FHWA Offering $250M in Congestion Reduction Grants

The Federal Highway Administration recently made $250 million available, over five years, in competitive grants to support multimodal solutions that reduce vehicular traffic and air pollution in heavily congested metropolitan areas across the United States.

[Above photo by Ohio DOT]

The FHWA said its new Congestion Relief Program – created by the Infrastructure Investment and Jobs Act (IIJA) – is now accepting applications for the first round of grants via a notice of funding opportunity, which provides $150 million in grants for fiscal years 2022, 2023, and 2024. The agency stated that these grants are available to states, metropolitan planning organizations, cities, and municipalities for projects within urban areas with a population of at least one million.

[Editor’s note: The Ohio Department of Transportation recently unveiled new system designed to detect traffic congestion and subsequently warn motorists of dangerous “slow-downs” at 13 highway sites in and around major urban centers across Ohio identified by the agency as “high-congestion, high-crash” areas.]

FHWA added that its new Congestion Relief Program provides grants to projects that reduce highway congestion and the economic and environmental costs associated with congestion, including pollution from transportation emissions. The agency noted that the program also optimizes existing highway capacity and transit systems, improves coordination with transit, and encourages other modes of travel.

According to FHWA, eligible projects include the deployment and operation of integrated congestion management systems, certain transit and mobility services, and incentive programs encouraging travelers to carpool, use transit, or travel during nonpeak periods. The agency added that it will “give priority” to projects that advance multimodal solutions for heavy traffic volumes in urban areas experiencing a high degree of recurrent congestion.

[Editor’s note: The Colorado Department of Transportation launched a new Bus Rapid Transit or BRT program for the Denver region in November 2023 designed in part to reduced congestion-related travel delays for bus riders. The agency said that BRT is a high frequency service designed to be “more reliable, convenient, and accessible” than traditional bus service; reducing delay points that can typically slow regular bus service, such as making long stops or getting stuck in traffic at intersections.]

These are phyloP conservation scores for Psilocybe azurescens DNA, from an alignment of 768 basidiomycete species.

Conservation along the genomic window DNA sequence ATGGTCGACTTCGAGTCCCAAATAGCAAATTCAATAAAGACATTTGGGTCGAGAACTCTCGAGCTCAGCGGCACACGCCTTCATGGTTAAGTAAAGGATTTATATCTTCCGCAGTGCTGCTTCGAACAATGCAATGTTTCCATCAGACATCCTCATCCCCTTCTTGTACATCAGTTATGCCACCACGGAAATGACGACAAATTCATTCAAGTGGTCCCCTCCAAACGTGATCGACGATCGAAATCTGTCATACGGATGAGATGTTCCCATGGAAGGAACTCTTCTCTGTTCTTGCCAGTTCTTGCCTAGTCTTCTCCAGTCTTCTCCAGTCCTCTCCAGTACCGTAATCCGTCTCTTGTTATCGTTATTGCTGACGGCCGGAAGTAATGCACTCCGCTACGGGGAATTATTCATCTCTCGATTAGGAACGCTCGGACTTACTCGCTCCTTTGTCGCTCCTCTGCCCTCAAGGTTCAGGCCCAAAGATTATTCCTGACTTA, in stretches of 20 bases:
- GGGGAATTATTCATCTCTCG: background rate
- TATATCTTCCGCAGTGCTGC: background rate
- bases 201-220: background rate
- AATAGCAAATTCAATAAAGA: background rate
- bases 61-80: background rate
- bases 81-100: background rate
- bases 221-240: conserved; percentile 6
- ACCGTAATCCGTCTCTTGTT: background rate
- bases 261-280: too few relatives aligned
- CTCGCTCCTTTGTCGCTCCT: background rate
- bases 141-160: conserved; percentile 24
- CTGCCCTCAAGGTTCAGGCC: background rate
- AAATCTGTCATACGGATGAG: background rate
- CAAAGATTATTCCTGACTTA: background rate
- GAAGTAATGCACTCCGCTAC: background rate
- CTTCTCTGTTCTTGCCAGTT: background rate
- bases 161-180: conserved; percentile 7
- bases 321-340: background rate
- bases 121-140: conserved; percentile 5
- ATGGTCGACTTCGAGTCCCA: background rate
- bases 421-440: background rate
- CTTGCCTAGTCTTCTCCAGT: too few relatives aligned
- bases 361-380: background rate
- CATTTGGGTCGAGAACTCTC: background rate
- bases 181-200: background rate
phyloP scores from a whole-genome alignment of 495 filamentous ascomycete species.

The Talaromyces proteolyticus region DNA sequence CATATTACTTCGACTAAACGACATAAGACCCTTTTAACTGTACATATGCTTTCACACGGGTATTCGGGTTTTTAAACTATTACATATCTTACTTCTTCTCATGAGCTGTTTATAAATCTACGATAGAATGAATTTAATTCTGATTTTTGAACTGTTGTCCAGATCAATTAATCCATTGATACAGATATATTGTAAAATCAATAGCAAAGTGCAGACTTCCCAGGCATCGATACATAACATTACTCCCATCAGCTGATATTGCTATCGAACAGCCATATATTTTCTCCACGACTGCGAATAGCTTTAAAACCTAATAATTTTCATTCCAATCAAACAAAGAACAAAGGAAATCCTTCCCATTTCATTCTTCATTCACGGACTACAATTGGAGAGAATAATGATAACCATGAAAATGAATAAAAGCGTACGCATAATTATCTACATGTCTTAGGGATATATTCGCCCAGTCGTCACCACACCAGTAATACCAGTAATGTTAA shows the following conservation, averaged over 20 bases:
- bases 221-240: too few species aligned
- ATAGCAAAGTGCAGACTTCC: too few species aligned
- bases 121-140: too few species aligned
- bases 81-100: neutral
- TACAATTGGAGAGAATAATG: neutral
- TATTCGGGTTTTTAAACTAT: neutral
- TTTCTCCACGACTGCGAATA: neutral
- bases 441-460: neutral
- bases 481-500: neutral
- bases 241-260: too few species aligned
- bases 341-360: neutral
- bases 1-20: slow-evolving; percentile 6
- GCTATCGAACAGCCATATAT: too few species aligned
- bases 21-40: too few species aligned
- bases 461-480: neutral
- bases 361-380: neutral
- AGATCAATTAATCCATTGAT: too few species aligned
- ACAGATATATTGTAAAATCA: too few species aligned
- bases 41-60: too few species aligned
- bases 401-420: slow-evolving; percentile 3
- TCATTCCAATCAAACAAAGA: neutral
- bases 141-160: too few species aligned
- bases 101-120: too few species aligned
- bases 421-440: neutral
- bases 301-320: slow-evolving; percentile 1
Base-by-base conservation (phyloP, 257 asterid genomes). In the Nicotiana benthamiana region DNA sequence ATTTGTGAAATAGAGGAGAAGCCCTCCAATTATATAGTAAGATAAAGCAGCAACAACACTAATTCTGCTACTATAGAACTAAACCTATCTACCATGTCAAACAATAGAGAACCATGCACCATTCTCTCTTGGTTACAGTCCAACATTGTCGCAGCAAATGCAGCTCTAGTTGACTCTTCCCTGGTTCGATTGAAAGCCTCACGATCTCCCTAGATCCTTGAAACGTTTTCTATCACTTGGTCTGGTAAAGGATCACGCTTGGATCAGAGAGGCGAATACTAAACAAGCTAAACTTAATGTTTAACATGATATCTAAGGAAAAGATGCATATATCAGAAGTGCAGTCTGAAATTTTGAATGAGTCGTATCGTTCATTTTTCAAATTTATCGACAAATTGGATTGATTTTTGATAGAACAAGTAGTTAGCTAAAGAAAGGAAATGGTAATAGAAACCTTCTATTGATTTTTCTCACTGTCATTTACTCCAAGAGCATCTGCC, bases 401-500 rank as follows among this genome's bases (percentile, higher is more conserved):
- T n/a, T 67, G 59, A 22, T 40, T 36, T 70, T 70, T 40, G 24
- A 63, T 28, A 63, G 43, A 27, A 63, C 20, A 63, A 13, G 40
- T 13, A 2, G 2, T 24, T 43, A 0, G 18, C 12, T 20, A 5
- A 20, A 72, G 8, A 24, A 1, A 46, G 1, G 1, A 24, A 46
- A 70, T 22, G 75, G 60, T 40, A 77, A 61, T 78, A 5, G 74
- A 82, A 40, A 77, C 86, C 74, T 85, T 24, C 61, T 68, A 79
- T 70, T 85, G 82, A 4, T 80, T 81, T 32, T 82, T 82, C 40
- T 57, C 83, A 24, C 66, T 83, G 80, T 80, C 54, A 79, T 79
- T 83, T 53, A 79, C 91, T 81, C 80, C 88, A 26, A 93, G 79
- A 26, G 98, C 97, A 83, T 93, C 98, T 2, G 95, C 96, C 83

“Traffic congestion without multimodal options is a major problem throughout America, especially in large metro areas, significantly limiting mobility and reducing clean air quality in our cities – while diminishing productivity nationwide because of higher costs when people and goods are delayed in traffic,” said FHWA Administrator Shailen Bhatt in a statement.

“With this program, we’re aiming to tackle congestion and provide a higher standard of living and greater multimodal options and working for the people in populated areas,” he noted.

Kentucky Breaks Ground on Fast EV Charger Facility

Governor Andy Beshear (D) and Federal Highway Administrator Shailen Bhatt, along with several state and local officials, recently gathered at the Circle K convenience store and filling station in Richmond, KY, to break ground on the first electric vehicle (EV) fast charging station in the southeastern United States built with funds from the National Electric Vehicle Infrastructure (NEVI) program.

[Above photo by KYTC]

Developers of privately-owned fast charging stations, mandated to remain open to the public 24 hours a day, seven days a week, are obligated to finance a minimum of 20 percent of the construction and operational costs for the initial five years, while NEVI funding will cover the remaining expenses. At the event, the governor noted that his administration is also seeking proposals to install up to 16 additional stations along interstates and parkways statewide using NEVI funding – all part of Kentucky’s longer-term effort to add up to 40 new fast charging stations by 2025.

“To make sure Kentucky keeps leading the way, we’re building out our EV infrastructure so our families can charge up as they travel our great state,” Gov. Beshear said in a statement – noting that Kentucky is set to receive nearly $70 million from the NEVI program to accomplish that goal.

The Kentucky Transportation Cabinet is responsible for administering those NEVI funds and for building out the state’s EV recharging network.